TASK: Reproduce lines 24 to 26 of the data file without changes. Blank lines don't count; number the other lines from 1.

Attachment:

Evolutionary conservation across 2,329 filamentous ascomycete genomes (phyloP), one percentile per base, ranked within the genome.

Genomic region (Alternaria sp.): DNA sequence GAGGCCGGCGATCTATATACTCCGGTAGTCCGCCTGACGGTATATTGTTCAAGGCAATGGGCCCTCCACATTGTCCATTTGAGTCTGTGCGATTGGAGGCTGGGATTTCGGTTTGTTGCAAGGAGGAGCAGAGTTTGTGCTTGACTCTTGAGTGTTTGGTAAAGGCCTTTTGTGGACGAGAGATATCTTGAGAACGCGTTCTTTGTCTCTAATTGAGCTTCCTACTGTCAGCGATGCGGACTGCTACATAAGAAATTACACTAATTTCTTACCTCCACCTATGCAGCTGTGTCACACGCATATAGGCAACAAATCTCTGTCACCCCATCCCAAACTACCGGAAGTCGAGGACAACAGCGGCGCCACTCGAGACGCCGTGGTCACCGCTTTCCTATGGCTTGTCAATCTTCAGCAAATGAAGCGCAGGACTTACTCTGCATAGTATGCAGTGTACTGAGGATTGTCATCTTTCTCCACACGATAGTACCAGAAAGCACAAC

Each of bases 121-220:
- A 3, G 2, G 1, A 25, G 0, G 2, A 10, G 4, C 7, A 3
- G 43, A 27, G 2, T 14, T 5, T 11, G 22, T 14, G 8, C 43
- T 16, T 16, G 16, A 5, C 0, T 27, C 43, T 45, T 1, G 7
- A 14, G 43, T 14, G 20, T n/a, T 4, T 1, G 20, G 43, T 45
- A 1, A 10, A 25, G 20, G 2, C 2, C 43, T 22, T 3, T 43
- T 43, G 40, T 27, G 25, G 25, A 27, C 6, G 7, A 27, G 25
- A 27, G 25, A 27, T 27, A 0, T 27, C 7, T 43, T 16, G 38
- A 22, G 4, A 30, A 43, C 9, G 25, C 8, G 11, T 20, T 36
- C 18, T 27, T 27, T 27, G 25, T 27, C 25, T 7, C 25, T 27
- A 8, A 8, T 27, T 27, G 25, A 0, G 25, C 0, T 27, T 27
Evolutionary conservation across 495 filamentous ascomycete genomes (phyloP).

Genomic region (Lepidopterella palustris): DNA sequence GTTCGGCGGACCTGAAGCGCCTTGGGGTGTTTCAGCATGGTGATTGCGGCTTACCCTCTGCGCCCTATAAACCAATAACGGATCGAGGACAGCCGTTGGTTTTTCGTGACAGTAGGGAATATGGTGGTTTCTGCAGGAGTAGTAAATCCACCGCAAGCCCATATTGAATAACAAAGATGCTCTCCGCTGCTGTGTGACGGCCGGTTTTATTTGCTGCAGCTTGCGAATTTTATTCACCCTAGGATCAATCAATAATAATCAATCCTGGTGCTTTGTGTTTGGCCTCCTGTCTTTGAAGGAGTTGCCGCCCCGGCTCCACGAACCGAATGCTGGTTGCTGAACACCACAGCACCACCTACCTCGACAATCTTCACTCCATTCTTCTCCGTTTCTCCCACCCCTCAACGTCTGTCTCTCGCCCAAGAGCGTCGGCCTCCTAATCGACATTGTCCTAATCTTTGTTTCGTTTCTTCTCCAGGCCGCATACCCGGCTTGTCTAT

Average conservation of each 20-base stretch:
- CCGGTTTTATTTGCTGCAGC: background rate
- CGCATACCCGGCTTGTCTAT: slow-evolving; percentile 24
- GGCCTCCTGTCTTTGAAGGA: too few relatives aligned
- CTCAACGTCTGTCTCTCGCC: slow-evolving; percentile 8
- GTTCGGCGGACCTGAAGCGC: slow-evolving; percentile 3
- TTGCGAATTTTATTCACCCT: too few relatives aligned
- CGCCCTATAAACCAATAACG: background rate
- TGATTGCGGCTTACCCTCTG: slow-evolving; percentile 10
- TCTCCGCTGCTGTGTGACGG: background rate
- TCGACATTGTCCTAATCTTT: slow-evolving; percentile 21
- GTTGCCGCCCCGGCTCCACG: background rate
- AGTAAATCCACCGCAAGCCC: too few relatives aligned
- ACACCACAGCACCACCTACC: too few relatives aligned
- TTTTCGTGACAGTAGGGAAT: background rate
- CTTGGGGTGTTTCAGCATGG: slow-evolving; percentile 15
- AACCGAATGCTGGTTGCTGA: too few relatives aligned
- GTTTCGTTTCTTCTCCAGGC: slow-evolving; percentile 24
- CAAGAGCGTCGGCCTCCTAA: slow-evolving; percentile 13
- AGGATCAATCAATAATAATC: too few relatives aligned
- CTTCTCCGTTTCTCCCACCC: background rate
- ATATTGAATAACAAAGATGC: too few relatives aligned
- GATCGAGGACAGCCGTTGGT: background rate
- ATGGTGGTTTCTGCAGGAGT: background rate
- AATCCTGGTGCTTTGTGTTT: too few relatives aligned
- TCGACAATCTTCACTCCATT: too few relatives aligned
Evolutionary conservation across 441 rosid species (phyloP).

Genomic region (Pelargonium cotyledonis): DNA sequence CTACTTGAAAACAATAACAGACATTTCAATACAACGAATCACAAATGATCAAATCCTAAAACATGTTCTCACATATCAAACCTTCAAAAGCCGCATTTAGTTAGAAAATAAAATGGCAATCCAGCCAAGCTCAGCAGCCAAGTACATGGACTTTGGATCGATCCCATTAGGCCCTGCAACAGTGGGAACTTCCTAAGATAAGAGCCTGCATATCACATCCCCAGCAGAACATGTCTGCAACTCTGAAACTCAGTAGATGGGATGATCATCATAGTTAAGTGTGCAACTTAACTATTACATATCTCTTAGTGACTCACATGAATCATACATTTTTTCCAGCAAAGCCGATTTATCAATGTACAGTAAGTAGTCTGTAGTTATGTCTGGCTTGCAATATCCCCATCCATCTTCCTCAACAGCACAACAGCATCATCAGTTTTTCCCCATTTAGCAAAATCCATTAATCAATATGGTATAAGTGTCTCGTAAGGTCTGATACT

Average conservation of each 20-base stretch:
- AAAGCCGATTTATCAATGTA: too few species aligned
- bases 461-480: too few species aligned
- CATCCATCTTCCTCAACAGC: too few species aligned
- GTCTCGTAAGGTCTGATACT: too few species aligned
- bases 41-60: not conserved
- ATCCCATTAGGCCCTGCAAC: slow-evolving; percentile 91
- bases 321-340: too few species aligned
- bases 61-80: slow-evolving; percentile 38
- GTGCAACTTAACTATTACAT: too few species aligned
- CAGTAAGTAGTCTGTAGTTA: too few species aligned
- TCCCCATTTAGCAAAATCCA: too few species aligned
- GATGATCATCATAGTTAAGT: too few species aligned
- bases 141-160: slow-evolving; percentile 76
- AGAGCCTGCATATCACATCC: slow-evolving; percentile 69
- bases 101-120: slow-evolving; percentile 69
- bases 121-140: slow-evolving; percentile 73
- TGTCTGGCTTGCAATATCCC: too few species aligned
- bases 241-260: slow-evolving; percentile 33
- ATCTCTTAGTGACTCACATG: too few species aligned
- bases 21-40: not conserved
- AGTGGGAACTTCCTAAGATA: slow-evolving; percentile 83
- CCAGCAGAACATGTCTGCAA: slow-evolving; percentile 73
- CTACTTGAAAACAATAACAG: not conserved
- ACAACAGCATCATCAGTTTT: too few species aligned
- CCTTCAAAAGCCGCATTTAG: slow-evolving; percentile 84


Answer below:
- TGATTGCGGCTTACCCTCTG: slow-evolving; percentile 10
- TCTCCGCTGCTGTGTGACGG: background rate
- TCGACATTGTCCTAATCTTT: slow-evolving; percentile 21